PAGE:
One of the core elements of any advertising or marketing niche is this – you can’t sell a secret. If your target audience don’t hear about what you’re trying to sell, it’s unlikely that they’ll ever become part of your sales funnel.
Many agents, however, argue that VPA is a difficult and somewhat convoluted subject to try and sell to their clients, who are already trying to protect their profit margins. They are, therefore, reluctant to part with any more cash when listing their home.
In this article, we’re going to take you through the key objections that clients have in regards to purchasing VPA, as well as how you can manoeuvre around them.
The 2 key objections
Many real estate agents with years of experience under their belts agree on these two facts – financial difficulties and confusion over responsibilities cloud a client’s need for VPA.
Although most buyers have an understanding of the importance of a marketing plan, they simply don’t think that they should be the ones paying for it. Although some agents might be prepared to weather the costs themselves, this doesn’t lay the foundations for a healthy relationship between agent and client.
If an agent is staring down the barrel of $15k in commission, they’re going to be more likely to work in their best interests to get the property sold. If they think that a strong marketing plan is the best way forward, that’s probably what they’re going to do.
Additionally, changes in buyer behaviour are ever more rapid, which has left marketing at its highest demand in history. 20 years ago, a successful marketing plan revolved around ads in the local newspaper and signs up in some shop windows, whereas now, it’s all about digital marketing. For many buyers, online comparison sites are among the first places they’ll check when starting their property hunt.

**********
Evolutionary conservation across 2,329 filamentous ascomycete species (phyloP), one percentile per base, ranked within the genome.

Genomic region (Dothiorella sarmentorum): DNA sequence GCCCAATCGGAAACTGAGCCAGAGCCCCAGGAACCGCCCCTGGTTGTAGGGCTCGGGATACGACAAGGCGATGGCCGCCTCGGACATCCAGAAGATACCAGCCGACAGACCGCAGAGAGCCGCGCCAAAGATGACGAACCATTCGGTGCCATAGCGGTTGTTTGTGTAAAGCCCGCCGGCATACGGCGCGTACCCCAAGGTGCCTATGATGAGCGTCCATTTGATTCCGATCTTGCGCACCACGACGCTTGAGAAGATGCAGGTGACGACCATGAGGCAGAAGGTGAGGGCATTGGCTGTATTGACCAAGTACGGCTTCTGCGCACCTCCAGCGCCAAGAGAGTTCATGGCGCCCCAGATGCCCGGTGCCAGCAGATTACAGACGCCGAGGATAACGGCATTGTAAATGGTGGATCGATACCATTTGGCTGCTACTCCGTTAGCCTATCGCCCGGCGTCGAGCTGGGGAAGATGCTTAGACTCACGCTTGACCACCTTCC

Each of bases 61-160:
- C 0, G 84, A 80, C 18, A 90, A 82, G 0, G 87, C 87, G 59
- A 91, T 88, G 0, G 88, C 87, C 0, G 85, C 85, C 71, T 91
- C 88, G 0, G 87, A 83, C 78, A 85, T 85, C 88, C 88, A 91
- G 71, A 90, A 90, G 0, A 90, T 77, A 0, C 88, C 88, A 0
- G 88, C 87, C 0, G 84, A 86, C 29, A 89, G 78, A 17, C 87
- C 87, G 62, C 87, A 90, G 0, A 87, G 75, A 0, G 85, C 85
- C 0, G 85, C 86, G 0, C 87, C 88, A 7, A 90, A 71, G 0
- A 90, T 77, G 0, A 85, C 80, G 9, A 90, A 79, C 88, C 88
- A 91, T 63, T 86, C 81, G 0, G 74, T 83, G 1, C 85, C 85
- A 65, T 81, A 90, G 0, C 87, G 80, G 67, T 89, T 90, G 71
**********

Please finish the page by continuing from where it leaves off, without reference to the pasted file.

If it comes down to financial difficulties, most agents will have a tougher time in demonstrating the value of a marketing plan. If it comes down to the vendor not seeing the value in marketing, however, it’s up to the agent to change their opinion.
Explain the options to your client
One of the key elements of any agent-client relationship is sitting down and discussing the importance of advertising and marketing. If they’re looking to sell a medium-sized 2-3 bed home, their audience is likely to be young professionals. In this case, the best channel for them to advertise through will be online, as this is where they’ll spend the most time when looking for properties themselves.
If the client is looking to sell a multi-million dollar family home, the target audience for this will likely be sourcing their properties through print media. Explaining these two distinctions to your client is crucial, as it’ll help them to understand the importance of a targeted marketing and advertising plan.
Be clear about the results
If you’re requesting that your client submits to hefty up-front marketing costs, it’s down to you to demonstrate the benefits and anticipated results.
Firstly, you need to explain to them that swapping out a standard marketing plan for a comprehensive one can yield as much as 15% on the end sale price. From this perspective, your client doesn’t necessarily have to understand the marketing process as much as the end results that they can expect to see.
If your client isn’t willing to expose their property to a wider target audience, they’ll never know if the final offer that they accept is the best one possible. Your job as an agent is to remove this doubt from their mind by delivering them satisfaction in the form of a robust marketing strategy.